DEST’s staff statistics get us closer to central administrators, but without counting just them. Their numbers are mixed in with the delivery of non-administrative services, such as maintenance and security. But their total share of university employment is stable on around 19% since 2000, slightly lower than it was in the 1990s. Continue reading “Is there ‘huge growth’ in the cost of university administration?”

The imaginary ghost of Menzies

The ghost of Robert Menzies has yet again been sent to haunt to the modern Liberal Party, this time by Canberra Times economics editor Peter Martin. The target is usually John Howard, but this time it is Peter Costello. In response to the Treasurer’s efforts this last week to heavy the banks into not raising interest rates, Martin writes:

John Howard’s hero, the founder of the Liberal Party and Australia’s longest serving Prime Minister, Sir Robert Menzies fought the Labor Party’s attempt to nationalise Australia’s private banks with every fibre of his being….

The man who would like to become the next leader of the Liberal Party, Australia’s Treasurer Peter Costello is acting as if Menzies had never won…

The fact is the banks can move their rates wherever they like (so long as they don’t collude). Menzies made sure of it.

Like others who have taken up the Menzies-is-more liberal-than-Howard meme, Martin has his history wrong. As economist blogger Stephen Kirchner explained to me:

Continue reading “The imaginary ghost of Menzies”

Blog block

I’ve had several reports now, most recently from Boris, that my blog is being blocked by work web filters as being a sex site. Websense is at least one of the culprits.

Though I realise it is going to be hard for employees to complain that they are not being permitted to waste work time reading my blog, does anyone know if there is a way of appealing against incorrect classifications?

The academic ‘we’

Once there used to be a royal ‘we’ – the word ‘we’ used to mean ‘I’, as in Queen Victoria’s ‘we are not amused’. These days royals almost never say ‘we’ unless they mean ‘we’. The current British monarch doesn’t even always use ‘we’ when she could. In a phrase association game, the answer to ‘my husband and I’ is ‘Queen Elizabeth II’.

Yet there is one place in which people still say ‘we’ when they mean ‘I’, and that is academia. Only a couple of weeks ago I had to remove the academic ‘we’ from a sole-author article to be published in Policy. At his blog, Andrew Leigh labels this usage ‘pretentious’. Insofar as the academic we is an implicit reference back to the royal we, he is right. But I am not sure that is what academics are consciously doing when they write ‘we’ instead of ‘I’.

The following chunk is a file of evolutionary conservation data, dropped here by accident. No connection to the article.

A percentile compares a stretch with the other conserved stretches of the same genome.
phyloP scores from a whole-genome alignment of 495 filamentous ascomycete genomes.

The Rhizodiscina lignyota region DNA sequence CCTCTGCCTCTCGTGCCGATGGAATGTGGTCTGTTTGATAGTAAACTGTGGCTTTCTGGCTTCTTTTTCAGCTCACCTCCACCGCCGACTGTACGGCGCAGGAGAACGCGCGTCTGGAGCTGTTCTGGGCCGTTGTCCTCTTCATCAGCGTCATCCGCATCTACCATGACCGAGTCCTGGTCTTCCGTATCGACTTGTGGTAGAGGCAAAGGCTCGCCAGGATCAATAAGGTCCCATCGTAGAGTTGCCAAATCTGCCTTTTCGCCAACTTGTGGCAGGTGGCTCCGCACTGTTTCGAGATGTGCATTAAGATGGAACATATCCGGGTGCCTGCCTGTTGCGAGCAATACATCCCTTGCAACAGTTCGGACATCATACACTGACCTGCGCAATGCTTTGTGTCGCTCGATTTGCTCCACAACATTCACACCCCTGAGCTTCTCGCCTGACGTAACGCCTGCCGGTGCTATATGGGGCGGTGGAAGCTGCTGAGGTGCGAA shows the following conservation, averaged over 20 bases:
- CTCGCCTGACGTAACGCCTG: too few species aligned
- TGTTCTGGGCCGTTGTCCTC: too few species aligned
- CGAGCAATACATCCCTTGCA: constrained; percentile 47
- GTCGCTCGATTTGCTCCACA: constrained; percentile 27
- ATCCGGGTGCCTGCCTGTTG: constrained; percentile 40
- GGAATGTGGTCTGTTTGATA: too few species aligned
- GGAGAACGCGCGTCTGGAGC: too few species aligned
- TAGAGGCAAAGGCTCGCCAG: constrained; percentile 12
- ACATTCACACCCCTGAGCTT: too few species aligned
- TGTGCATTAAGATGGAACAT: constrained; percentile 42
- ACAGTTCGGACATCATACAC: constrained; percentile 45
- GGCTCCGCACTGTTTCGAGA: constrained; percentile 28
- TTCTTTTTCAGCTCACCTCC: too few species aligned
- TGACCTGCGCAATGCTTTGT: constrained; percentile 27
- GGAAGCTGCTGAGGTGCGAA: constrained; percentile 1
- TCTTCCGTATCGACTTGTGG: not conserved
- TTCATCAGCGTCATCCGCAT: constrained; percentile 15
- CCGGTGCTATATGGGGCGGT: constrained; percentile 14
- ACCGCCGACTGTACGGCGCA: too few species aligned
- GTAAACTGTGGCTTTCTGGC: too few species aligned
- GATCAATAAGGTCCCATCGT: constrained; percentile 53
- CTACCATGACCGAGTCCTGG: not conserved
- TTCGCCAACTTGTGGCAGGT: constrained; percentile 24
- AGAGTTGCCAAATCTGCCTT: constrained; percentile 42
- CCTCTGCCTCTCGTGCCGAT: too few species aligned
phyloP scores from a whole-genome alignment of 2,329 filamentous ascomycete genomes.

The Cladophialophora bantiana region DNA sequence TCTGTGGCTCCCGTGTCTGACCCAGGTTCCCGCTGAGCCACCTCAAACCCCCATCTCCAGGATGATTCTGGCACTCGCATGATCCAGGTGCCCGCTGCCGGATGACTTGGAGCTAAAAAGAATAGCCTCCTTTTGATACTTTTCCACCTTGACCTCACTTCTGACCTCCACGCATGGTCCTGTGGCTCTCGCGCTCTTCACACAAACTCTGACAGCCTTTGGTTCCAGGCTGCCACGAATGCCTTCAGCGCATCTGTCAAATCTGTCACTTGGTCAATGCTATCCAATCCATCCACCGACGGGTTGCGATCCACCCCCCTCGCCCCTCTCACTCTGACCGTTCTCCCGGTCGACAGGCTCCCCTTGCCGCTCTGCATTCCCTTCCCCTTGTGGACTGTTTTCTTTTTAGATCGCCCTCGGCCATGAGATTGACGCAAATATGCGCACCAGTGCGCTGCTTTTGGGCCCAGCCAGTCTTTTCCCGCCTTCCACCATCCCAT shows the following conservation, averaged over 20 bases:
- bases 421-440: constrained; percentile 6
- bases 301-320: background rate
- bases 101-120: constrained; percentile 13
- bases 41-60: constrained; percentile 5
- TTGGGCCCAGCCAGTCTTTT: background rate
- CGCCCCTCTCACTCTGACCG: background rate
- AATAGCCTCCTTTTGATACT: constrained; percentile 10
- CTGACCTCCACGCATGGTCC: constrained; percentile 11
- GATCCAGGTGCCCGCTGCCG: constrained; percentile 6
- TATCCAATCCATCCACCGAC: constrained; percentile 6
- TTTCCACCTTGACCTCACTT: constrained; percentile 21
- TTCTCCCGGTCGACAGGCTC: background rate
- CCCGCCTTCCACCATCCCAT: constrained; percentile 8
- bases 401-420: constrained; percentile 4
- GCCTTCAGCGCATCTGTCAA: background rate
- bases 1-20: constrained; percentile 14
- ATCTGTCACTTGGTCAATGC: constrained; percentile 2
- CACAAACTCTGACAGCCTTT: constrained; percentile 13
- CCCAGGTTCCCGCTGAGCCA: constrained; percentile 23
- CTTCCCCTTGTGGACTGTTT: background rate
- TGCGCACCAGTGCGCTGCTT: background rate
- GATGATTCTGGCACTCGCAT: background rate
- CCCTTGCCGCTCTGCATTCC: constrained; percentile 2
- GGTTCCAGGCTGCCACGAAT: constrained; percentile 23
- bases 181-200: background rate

Perhaps it reflects the collegial tradition within academia. As Damien Eldridge (himself an academic) writes in Andrew L’s comments:

Continue reading “The academic ‘we’”

An unintimidated academic

John Buchanan may live in fear of a Joe Hockey put-down. But not all academics are so shy of taking on politicians. Take Roger Short, a (gasp) Professorial Fellow at the University of Melbourne. According to The Australian, this week he told undergraduate students that:

Australia’s population will increase (and global warming worsen), if Peter Costello gets in,” he said on Tuesday.

“The man’s a bloody idiot.” …

“We’re going to see massive growth in the world’s two most affluent and effluent nations (the US and Australia) on a per capita basis.”

China was unfairly singled out in the debate; its one-child law was the “most exciting policy” to confront climate change.

“Point the fingers of blame at the USA and – as a silly little me-too copycat – Australia.” ..

“It makes me want to tear up my Australian passport. We are a disgraceful country.”

In any case, climate change would redraw the map as rising sea levels flooded many of Indonesia’s islands, he said. “With thousands of islands there are thousands of boats and by the end of this century I think Australia will be part of Indonesia.”

Students might have hoped for some scientific explanation when Professor Short came to give a lecture. After all, they can hear climate change rants at much lower cost from their local Green candidates.

Academic freedom from speech

On the evening of Monday 1 October, Age journalist Michael Bachelard rang the office of Workplace Relations Minister Joe Hockey. The call was about a report neither Hockey nor his staff had seen, Australia@Work. Bachelard explained some findings on pay under AWAs. With a deadline approaching, Hockey’s office hurriedly produced a response they didn’t proofread. As Bachelard tells the story:

Twenty minutes later, the minister emailed an official response.

“This report is not credible. It is the same old flawed research from the same old union accedemics (sic). It contradicts far more reliable findings from the ABS. It has (sic) hardly surprising that acdemics (sic) such as John Buchanan and Brigid van Wanrooy, who has previously authored ACTU research, would come up with such a flawed report.”

The next morning, presumably still not having seen the report, but with the task of defending the government’s industrial relations policies, Hockey accused the report’s authors of being ‘former trade union officials who are parading as academics’, who had suddenly released an anti-WorkChoices report just before the election. ‘So you have to look to their motives’, he said. ‘This research is heavily influenced by academics who have done a lot of work for the trade union movement over a number of years.’

To most of us, it looks like just another round of the quick and cheap point-scoring we see every day in Australian politics. 70% of Labor’s front bench are former trade union officials parading as potential Ministers, aren’t they? It’s hard to take seriously.

At universities, however, it seems to be a very serious matter indeed. In The Australian yesterday, University of Sydney Vice-Chancellor Gavin Brown was reported as saying:
Continue reading “Academic freedom from speech”